Little is starting school in September. (See how calmly I typed that?) She is already excited about it and can’t wait to follow in Big’s footsteps. She currently attends the local pre-school each morning, where she has two best friends and lots of fun. She is confident and gregarious and I’m thinking she’ll find the transition to school OK, but I’ve been thinking about how I can help her get ready for her next step. I have no checklist of ‘Things Your Child Should Be Able To Do When They Start School’ in mind – that’s not how I think at all. But there are certain things it would be useful if she’d practised or skills she’d tried, before September rolls around.
Thinking ahead gives us plenty of time to play around with the idea of school. I thought I’d share some thoughts with you on a ‘Starting School’ theme as we go along – and hope you’ll offer some comments and ideas too. (And if you are homeschooling I hope you’ll still find some of the later topics relevant.)
Launching the Starting School topic is ‘School Dinners’.
Eating lunch somewhere unfamilar, helped by unfamilar adults can be a big deal. So how about some trial runs before the big day? We started off by going shopping for a special lunchbag and drinks bottle, chosen by Little herself. Then I let Little play with them – getting used to opening and closing them and having a pretend school lunch. This gives lots of opportunity to practice what might happen at school. We chatted about what she might like to eat and who she can ask to help her peel her banana. (Please note how many slices of cake she packed for herself.) If your child is going to be having dinners provided by the school they might benefit from practice at carrying a tray.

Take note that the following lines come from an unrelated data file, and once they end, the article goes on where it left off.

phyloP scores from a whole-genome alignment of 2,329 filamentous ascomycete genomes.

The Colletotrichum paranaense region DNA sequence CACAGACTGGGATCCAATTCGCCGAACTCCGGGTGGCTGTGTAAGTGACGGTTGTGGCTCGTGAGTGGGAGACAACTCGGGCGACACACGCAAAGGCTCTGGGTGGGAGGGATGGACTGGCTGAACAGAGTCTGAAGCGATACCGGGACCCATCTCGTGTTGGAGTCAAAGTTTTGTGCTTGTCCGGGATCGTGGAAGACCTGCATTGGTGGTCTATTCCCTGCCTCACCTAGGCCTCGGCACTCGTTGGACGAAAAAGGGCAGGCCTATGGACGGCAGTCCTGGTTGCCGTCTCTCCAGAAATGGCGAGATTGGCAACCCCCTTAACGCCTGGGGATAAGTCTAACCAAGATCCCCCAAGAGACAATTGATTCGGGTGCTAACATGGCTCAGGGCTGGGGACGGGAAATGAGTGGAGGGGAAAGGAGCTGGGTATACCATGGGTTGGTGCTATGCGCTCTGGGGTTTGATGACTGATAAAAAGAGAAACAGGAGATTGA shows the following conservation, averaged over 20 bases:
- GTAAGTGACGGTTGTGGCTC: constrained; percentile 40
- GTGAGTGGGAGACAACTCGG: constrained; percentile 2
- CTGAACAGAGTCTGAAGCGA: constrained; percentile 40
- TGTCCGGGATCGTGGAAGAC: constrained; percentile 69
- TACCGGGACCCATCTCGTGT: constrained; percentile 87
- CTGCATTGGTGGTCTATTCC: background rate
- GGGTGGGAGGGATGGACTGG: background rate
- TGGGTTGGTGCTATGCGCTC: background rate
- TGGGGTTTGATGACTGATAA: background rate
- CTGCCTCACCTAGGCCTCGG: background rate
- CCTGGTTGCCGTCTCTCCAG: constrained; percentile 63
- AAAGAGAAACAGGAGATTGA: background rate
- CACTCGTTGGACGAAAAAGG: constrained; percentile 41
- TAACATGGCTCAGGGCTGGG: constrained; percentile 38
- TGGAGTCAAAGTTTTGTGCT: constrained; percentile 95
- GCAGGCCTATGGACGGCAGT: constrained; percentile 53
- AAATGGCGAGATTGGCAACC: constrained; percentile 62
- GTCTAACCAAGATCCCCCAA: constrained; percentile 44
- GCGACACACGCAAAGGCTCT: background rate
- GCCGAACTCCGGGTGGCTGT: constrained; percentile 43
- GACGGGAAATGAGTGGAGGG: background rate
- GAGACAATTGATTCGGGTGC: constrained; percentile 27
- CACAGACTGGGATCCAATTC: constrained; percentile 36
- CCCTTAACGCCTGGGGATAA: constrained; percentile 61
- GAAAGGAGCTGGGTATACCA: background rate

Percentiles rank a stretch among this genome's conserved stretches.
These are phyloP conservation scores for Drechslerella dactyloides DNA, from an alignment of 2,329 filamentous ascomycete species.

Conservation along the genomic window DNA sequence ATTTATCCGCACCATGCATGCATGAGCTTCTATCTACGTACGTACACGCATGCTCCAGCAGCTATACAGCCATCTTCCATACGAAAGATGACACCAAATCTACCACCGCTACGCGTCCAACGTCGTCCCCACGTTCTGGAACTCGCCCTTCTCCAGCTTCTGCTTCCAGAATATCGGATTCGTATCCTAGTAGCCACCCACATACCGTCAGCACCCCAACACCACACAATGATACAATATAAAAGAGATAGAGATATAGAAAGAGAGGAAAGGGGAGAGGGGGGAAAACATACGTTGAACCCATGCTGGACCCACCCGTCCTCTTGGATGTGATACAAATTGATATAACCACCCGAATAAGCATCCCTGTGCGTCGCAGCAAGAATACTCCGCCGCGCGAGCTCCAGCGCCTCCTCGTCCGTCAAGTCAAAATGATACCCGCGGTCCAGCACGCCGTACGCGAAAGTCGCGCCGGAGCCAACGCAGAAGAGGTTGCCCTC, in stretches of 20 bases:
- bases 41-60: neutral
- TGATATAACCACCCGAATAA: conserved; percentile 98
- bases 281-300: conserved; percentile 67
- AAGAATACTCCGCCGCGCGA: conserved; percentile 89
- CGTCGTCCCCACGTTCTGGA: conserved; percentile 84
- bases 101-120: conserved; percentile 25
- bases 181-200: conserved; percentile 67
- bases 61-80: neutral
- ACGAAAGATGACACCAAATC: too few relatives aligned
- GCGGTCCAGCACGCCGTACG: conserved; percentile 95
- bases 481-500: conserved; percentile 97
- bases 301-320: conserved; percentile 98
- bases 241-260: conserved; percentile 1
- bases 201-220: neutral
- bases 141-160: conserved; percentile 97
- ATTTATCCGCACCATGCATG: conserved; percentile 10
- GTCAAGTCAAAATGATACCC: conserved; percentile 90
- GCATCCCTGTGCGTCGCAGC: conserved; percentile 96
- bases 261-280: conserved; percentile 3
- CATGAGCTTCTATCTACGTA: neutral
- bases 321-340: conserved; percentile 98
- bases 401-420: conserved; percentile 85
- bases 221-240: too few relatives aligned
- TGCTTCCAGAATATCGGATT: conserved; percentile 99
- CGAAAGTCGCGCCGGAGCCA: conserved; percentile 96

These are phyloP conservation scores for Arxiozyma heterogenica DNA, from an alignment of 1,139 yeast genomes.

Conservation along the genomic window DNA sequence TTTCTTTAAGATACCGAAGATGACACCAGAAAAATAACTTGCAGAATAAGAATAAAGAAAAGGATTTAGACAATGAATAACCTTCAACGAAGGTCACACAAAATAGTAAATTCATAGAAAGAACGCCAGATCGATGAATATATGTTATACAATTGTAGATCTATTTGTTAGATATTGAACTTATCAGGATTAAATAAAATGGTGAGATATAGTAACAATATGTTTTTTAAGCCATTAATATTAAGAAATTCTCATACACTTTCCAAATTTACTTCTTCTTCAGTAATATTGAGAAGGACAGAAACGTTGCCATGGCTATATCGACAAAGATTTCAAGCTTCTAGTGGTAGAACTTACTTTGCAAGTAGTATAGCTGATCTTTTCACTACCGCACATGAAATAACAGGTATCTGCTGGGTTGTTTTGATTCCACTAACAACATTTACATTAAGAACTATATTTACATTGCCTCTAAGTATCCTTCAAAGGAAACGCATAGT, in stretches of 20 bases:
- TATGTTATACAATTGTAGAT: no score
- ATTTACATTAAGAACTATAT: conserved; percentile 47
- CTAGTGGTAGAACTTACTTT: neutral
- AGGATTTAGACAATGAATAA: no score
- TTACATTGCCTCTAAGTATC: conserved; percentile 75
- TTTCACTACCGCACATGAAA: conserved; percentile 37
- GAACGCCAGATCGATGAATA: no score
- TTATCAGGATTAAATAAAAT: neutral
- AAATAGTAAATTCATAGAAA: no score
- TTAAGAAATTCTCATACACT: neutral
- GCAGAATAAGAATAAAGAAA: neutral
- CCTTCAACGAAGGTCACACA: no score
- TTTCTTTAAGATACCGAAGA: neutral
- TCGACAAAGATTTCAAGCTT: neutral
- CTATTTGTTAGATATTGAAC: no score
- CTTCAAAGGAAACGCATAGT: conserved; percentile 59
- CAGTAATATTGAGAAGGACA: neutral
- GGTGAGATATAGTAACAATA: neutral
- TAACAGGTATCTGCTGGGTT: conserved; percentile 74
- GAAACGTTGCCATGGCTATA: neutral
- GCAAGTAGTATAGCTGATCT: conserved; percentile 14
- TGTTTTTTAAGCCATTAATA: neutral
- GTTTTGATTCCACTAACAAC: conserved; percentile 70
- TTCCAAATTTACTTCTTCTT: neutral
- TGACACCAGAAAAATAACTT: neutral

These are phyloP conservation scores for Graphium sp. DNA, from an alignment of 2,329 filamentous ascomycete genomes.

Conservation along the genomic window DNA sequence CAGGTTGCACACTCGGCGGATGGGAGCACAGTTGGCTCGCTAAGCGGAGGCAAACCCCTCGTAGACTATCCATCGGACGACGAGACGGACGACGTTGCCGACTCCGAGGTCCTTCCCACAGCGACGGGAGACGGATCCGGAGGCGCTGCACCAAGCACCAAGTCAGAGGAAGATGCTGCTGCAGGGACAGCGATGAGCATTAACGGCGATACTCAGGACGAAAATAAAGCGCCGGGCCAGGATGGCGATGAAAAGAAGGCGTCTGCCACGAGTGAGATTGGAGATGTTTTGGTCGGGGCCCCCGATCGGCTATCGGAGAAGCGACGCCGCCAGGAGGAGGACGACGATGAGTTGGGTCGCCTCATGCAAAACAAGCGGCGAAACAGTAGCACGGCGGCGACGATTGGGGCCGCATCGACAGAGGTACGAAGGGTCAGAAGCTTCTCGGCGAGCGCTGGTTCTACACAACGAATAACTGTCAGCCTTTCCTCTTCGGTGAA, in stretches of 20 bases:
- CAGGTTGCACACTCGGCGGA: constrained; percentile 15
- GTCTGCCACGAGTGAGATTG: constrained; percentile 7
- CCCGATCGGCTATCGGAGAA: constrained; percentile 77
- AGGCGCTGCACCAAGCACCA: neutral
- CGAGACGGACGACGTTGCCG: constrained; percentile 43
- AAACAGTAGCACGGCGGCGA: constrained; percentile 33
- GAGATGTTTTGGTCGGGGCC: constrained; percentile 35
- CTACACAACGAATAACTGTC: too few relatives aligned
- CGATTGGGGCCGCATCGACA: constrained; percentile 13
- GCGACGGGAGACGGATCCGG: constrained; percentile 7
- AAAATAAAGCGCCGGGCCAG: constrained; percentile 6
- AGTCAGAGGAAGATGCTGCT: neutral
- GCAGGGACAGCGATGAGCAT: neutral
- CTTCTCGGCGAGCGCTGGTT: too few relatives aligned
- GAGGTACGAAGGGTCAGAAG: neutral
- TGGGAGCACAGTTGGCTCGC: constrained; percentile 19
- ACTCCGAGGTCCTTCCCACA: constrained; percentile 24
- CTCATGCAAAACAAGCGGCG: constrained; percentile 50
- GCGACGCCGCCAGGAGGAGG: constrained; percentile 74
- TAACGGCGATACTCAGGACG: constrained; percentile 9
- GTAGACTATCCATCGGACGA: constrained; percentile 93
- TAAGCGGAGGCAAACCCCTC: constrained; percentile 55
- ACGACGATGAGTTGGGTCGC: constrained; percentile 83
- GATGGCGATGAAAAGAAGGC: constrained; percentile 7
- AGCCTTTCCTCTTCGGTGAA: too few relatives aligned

After Easter Little’s pre-school is running a Lunch Club one day a week, where the children can stay half an hour longer than usual had have lunch. This is a perfect first step, in a familar environment. If your own pre-school doesn’t offer a lunch club, maybe you could suggest one? Alternatively you could pair up with a friend and take turns hosting your own lunchclub at eachothers house.
Even if your child is used to having meals at a nursery this kind of roleplay is valuable. Get them used to the bag, bottles, containers they will be using at school. Can they open their own yoghurt pot? Unwrap the clingfilm on their sandwiches? You’d hate them to go hungry simply because they couldn’t get at their food.
So, those are my thoughts around school dinners. Do you have any other suggestions – I’d love you to leave a comment. And if there are any other topics you’d like me to cover, please let me know and I’ll do a post so we can swap ideas.